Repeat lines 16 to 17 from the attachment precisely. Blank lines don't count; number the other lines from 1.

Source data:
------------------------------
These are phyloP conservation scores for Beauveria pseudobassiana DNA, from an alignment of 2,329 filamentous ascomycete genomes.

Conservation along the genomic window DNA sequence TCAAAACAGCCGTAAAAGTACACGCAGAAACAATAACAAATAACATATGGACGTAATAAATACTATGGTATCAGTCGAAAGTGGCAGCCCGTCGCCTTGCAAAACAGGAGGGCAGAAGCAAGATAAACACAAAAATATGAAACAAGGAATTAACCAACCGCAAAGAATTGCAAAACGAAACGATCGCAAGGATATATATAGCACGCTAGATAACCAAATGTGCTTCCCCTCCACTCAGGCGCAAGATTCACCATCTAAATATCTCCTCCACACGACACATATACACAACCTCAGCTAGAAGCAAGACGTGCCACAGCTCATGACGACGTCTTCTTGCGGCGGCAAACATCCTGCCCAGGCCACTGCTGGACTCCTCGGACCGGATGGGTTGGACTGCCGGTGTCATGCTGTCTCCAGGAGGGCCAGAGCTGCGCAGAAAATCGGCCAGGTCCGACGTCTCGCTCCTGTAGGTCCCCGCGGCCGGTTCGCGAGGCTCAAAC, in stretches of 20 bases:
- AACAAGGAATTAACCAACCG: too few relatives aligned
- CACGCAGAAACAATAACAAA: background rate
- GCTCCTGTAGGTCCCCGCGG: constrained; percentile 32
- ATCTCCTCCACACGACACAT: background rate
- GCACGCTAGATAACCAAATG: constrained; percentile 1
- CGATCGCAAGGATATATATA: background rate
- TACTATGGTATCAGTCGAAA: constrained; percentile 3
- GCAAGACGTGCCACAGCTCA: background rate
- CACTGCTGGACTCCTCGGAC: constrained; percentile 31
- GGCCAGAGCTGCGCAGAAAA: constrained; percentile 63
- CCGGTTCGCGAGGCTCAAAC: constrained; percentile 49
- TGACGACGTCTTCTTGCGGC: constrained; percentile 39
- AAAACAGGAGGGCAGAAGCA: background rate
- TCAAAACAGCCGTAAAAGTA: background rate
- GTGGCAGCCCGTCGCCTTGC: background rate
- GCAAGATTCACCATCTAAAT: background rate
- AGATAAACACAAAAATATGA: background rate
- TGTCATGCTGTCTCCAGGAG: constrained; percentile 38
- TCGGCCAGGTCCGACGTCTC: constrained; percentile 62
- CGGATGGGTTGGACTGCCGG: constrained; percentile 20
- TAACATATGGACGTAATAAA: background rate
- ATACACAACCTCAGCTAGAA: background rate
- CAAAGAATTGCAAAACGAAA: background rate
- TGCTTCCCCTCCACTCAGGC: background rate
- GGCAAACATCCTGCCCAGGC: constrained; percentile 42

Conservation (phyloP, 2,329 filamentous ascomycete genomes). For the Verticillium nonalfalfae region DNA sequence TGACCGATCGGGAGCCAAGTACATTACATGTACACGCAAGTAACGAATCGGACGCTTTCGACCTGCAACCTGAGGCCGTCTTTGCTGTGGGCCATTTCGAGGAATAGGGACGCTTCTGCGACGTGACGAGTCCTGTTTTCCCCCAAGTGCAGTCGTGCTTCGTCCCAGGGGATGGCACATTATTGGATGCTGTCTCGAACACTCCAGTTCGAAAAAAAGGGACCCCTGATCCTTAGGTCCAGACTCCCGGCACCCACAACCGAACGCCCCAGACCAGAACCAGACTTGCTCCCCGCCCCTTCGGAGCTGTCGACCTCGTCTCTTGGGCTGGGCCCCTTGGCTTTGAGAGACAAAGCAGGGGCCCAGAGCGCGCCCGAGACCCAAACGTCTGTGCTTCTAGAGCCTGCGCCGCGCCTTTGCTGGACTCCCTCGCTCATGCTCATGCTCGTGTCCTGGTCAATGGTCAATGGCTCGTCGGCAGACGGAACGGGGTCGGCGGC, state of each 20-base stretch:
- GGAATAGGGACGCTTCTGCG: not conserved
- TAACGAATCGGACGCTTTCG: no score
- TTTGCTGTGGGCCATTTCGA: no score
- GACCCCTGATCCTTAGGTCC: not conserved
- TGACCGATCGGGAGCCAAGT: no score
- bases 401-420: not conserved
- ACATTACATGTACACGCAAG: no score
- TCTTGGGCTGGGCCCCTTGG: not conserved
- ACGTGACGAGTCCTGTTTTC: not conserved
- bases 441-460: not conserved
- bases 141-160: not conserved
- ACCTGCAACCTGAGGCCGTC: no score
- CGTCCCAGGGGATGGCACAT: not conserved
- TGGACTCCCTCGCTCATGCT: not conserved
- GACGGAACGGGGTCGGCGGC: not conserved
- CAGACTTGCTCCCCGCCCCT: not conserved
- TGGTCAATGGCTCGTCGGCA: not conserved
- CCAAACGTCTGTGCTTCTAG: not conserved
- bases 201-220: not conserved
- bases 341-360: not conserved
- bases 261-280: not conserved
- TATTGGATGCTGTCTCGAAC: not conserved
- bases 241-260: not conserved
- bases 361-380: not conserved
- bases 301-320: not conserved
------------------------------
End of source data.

- TCAAAACAGCCGTAAAAGTA: background rate
- GTGGCAGCCCGTCGCCTTGC: background rate